What’s the Difference Between Mentoring and Coaching?

At first glance, mentoring and coaching may seem similar. They are both techniques commonly used by management to drive desirable workplace behavior and support the personal and professional growth of employees. The terms are not interchangeable, however.

International Mentoring Group (IMG) defines mentoring as, “A process of direct transfer of experience and knowledge from one person to another.” In the workplace, a mentor provides guidance and direction to a mentee—usually a junior–level employee with similar interests who may aspire to the position of the mentor. The mentor has achieved success within the industry, and voluntarily shares his or her expertise with the colleague. IMG defines coaching as “a method of achieving set goals.” A coach, who may or may not be a company employee, helps clients achieve specific, immediate goals as defined by the organization.

Organizations can utilize both mentors and coaches. This article will examine some key differentiations between mentoring and coaching, and illuminate when upper level management might consider one technique over the other.

Key differentiators between mentoring and coaching

#1: Orientation

Mentoring is oriented around relationships. Although the mentor and mentee might initially focus on certain learning goals or competencies, over time they develop a bond and rapport that often transcends specific workplace issues.

Coaching is oriented around defined tasks. Coaches are often called upon to help individuals become more proficient in certain areas or address important workplace skills they might be lacking. Some examples might include conflict resolution, strategic thinking, or public speaking.

#2: Drivers

Mentoring is development driven. The focus is on the future. The mentor shares his or her experience in an effort to positively influence the personal and professional growth of the mentee.

Coaching is performance driven. The focus is on the present. The purpose is to improve, enhance, or acquire new skills that can be leveraged immediately.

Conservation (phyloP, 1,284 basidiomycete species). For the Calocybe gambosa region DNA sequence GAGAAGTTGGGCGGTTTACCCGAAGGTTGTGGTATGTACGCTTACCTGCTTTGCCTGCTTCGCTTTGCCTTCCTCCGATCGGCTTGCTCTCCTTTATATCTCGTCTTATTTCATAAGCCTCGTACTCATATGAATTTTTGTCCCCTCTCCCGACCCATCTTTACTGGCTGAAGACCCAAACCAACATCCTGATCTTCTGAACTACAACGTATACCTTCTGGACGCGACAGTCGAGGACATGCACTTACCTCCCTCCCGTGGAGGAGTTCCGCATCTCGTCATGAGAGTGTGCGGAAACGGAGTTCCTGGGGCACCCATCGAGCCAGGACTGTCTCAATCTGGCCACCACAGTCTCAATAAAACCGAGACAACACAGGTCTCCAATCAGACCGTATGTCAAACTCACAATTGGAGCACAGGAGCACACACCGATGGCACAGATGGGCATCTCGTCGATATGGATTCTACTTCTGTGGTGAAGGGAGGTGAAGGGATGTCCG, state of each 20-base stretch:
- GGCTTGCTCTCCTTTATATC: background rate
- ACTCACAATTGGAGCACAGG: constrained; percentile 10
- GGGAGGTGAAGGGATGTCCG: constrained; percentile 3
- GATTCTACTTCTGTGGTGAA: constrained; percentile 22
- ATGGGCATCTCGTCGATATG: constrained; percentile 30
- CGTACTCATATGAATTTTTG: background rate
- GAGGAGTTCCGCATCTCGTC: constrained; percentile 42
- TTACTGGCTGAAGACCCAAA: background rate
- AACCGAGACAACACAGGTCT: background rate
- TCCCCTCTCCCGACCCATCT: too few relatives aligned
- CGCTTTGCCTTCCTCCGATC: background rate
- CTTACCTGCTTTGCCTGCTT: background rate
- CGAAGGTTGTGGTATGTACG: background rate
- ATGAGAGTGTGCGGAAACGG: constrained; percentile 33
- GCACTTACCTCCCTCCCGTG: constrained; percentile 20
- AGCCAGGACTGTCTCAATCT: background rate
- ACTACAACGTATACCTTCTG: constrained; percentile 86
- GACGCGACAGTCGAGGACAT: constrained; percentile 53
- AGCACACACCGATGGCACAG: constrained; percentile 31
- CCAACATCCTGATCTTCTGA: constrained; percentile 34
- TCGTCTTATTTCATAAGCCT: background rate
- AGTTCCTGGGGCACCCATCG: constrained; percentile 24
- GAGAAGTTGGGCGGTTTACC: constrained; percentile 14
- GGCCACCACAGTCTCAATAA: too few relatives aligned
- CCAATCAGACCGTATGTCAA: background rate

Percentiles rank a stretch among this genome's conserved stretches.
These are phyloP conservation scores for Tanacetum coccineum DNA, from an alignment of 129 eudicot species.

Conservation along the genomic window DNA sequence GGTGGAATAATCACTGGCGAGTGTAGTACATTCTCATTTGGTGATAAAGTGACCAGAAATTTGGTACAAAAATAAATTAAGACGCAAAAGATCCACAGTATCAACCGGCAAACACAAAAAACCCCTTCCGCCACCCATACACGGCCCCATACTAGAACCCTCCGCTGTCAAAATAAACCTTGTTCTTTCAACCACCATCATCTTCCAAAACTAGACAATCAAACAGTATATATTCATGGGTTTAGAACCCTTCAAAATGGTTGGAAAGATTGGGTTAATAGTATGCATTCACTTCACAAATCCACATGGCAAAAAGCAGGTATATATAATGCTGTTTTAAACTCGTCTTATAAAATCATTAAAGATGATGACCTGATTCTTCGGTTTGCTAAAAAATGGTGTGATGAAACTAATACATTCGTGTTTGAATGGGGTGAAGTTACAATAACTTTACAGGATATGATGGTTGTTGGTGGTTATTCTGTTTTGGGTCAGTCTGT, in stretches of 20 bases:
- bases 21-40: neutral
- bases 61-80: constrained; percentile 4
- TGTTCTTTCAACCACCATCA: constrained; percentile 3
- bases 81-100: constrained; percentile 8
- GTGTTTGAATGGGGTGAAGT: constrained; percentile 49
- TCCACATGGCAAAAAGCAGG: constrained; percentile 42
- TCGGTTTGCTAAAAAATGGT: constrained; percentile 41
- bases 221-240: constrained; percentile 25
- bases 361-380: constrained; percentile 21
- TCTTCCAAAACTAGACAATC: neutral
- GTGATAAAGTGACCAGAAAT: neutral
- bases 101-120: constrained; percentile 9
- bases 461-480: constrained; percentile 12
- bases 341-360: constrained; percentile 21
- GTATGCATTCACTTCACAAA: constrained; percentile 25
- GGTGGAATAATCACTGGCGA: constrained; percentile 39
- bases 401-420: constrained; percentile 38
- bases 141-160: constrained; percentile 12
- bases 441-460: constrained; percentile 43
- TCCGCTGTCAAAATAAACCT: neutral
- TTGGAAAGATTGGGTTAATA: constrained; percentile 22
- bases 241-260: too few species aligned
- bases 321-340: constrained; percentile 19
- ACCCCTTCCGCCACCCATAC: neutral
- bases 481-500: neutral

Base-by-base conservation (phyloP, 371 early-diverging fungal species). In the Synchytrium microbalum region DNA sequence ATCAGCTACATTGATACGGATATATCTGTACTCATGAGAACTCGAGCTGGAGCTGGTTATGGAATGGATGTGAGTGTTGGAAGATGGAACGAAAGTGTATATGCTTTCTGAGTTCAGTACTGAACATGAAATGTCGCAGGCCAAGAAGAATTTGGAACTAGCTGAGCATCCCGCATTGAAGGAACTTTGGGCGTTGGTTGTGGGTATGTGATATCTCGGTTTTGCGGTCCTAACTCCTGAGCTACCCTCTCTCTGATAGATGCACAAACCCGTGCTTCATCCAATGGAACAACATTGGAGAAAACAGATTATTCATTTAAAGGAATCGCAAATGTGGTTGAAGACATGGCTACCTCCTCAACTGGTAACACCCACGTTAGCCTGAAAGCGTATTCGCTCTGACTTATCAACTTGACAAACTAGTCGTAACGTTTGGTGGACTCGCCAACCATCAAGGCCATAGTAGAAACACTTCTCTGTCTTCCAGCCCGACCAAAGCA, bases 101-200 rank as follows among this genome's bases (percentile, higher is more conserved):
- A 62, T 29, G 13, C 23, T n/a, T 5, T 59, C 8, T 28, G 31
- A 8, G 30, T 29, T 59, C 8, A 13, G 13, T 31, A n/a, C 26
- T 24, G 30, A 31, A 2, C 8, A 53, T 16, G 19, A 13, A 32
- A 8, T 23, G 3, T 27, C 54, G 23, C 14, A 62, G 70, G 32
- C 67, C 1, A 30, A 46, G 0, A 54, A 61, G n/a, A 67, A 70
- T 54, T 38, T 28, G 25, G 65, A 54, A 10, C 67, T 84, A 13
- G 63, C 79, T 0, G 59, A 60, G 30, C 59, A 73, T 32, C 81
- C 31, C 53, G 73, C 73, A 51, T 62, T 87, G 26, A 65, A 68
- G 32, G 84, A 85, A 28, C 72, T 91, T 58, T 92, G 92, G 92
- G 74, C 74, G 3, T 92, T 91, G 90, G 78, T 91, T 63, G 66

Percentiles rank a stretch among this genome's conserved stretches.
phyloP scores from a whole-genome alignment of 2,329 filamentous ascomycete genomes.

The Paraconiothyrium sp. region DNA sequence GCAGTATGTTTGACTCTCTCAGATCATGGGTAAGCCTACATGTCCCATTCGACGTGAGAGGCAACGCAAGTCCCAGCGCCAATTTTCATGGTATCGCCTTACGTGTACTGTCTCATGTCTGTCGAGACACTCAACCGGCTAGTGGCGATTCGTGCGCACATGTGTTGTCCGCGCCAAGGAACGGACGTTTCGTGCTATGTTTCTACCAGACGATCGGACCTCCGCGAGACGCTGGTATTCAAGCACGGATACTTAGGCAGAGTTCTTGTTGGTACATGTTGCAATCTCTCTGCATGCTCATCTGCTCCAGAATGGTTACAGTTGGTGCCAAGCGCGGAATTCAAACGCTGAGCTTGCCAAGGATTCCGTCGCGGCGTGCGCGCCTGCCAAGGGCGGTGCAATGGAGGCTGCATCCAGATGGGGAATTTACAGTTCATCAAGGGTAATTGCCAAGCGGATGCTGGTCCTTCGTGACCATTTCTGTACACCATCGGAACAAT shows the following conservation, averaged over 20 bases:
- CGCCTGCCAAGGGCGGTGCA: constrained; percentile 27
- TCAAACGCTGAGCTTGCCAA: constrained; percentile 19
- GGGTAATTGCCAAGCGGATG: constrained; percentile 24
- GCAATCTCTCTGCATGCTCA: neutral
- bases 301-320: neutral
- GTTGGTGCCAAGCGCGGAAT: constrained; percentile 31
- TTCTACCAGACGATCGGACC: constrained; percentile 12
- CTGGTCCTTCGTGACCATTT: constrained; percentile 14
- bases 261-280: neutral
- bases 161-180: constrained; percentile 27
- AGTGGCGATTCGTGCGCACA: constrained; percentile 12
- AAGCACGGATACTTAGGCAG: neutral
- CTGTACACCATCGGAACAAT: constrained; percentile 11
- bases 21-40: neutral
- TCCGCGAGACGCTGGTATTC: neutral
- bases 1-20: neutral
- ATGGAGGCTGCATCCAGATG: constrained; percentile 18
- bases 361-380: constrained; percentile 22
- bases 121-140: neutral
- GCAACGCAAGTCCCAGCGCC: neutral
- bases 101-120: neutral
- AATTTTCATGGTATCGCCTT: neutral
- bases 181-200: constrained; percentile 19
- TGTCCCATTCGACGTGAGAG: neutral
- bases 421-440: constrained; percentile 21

#3: Duration

Mentoring requires a significant time commitment from both parties. Mentors and mentees may start out as casual acquaintances, but often build strong fellowships that can continue for years.

Coaching has a defined ending. Parties may meet just once or over a period of time, however the relationship usually terminates when the trainee masters the specific skill or goal they were working on.

#4: Input from leadership

Mentoring requires little oversight. Although a manager may be assigned to administer the logistics of a mentoring program, formal supervision is rarely required. For the most part, mentors and mentees steer the direction of their relationship.

Coaching requires active engagement. A manager must monitor the progress, solicit regular feedback from the coach, and oftentimes determine when a coaching initiative should conclude.

#5: Evaluation

With mentoring, success is usually measured in broad terms. While benefits may include improved morale or lower turnover, it can be challenging for organizations to identify specific key performance indicators (KPIs) that result from a mentoring relationship.

With coaching, measurement is easier. Specific goals are clearly defined in advance, and the accomplishment of those goals can be tracked and measured.

Mentoring vs. coaching

Mentoring and coaching both play an important role in today’s workplace. Depending on the situation, one may be preferable over the other. Management Mentors, a global firm that provides a range of mentoring services, offers the following recommendations:

Consider mentoring:

  • When the company wants to develop promising internal talent
  • When there is a shortage of potential leaders in the corporate pipeline
  • When the organization wants to remove barriers that inhibit the advancement of certain groups, such as women and minorities
  • When it becomes important to preserve internal expertise and knowledge as part of succession planning
  • When established senior leaders are altruistically motivated to give back

Consider coaching:

  • When talented employees are not meeting expectations
  • When staff members must acquire or master specific skills or competencies
  • When the company needs to improve performance in a short period of time
  • When the organization is introducing a new system or program
  • When a subdivision of the company is attempting something new or untested

In conclusion

Mentoring and coaching are two management techniques that often overlap but should not be confused. While similarities exist, there are also some salient differences. Brefi Group, a UK-based change-management organization, sums up the key difference between mentoring and coaching in this thought-provoking sentence: "A coach has some great questions for your answers; a mentor has some great answers for your questions."

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